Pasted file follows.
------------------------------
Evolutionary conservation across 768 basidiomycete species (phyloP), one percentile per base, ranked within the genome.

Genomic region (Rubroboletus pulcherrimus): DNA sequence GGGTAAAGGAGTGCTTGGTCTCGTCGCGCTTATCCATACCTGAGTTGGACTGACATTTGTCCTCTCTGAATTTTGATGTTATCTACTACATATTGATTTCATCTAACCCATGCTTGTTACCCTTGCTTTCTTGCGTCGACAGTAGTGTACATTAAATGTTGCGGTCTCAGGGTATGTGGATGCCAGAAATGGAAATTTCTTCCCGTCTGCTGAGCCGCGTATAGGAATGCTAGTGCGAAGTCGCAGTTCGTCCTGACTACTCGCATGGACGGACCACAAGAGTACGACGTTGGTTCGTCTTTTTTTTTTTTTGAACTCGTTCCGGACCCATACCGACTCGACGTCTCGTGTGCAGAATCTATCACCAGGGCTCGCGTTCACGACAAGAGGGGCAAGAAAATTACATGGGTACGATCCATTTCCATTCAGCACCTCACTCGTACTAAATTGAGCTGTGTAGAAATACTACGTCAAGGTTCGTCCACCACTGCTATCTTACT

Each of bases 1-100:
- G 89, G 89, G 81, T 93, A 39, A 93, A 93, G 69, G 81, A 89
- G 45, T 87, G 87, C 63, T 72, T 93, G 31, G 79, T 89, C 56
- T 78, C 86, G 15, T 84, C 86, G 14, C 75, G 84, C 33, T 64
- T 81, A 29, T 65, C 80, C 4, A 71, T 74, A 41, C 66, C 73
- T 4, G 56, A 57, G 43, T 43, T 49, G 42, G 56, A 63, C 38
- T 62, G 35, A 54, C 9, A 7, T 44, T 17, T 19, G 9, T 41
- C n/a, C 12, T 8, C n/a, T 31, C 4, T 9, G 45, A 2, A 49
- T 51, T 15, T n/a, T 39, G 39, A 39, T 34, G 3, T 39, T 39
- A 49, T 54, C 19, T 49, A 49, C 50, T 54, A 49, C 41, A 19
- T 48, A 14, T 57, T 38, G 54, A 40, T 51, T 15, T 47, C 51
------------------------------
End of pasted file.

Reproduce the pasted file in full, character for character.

Evolutionary conservation across 768 basidiomycete species (phyloP), one percentile per base, ranked within the genome.

Genomic region (Rubroboletus pulcherrimus): DNA sequence GGGTAAAGGAGTGCTTGGTCTCGTCGCGCTTATCCATACCTGAGTTGGACTGACATTTGTCCTCTCTGAATTTTGATGTTATCTACTACATATTGATTTCATCTAACCCATGCTTGTTACCCTTGCTTTCTTGCGTCGACAGTAGTGTACATTAAATGTTGCGGTCTCAGGGTATGTGGATGCCAGAAATGGAAATTTCTTCCCGTCTGCTGAGCCGCGTATAGGAATGCTAGTGCGAAGTCGCAGTTCGTCCTGACTACTCGCATGGACGGACCACAAGAGTACGACGTTGGTTCGTCTTTTTTTTTTTTTGAACTCGTTCCGGACCCATACCGACTCGACGTCTCGTGTGCAGAATCTATCACCAGGGCTCGCGTTCACGACAAGAGGGGCAAGAAAATTACATGGGTACGATCCATTTCCATTCAGCACCTCACTCGTACTAAATTGAGCTGTGTAGAAATACTACGTCAAGGTTCGTCCACCACTGCTATCTTACT

Each of bases 1-100:
- G 89, G 89, G 81, T 93, A 39, A 93, A 93, G 69, G 81, A 89
- G 45, T 87, G 87, C 63, T 72, T 93, G 31, G 79, T 89, C 56
- T 78, C 86, G 15, T 84, C 86, G 14, C 75, G 84, C 33, T 64
- T 81, A 29, T 65, C 80, C 4, A 71, T 74, A 41, C 66, C 73
- T 4, G 56, A 57, G 43, T 43, T 49, G 42, G 56, A 63, C 38
- T 62, G 35, A 54, C 9, A 7, T 44, T 17, T 19, G 9, T 41
- C n/a, C 12, T 8, C n/a, T 31, C 4, T 9, G 45, A 2, A 49
- T 51, T 15, T n/a, T 39, G 39, A 39, T 34, G 3, T 39, T 39
- A 49, T 54, C 19, T 49, A 49, C 50, T 54, A 49, C 41, A 19
- T 48, A 14, T 57, T 38, G 54, A 40, T 51, T 15, T 47, C 51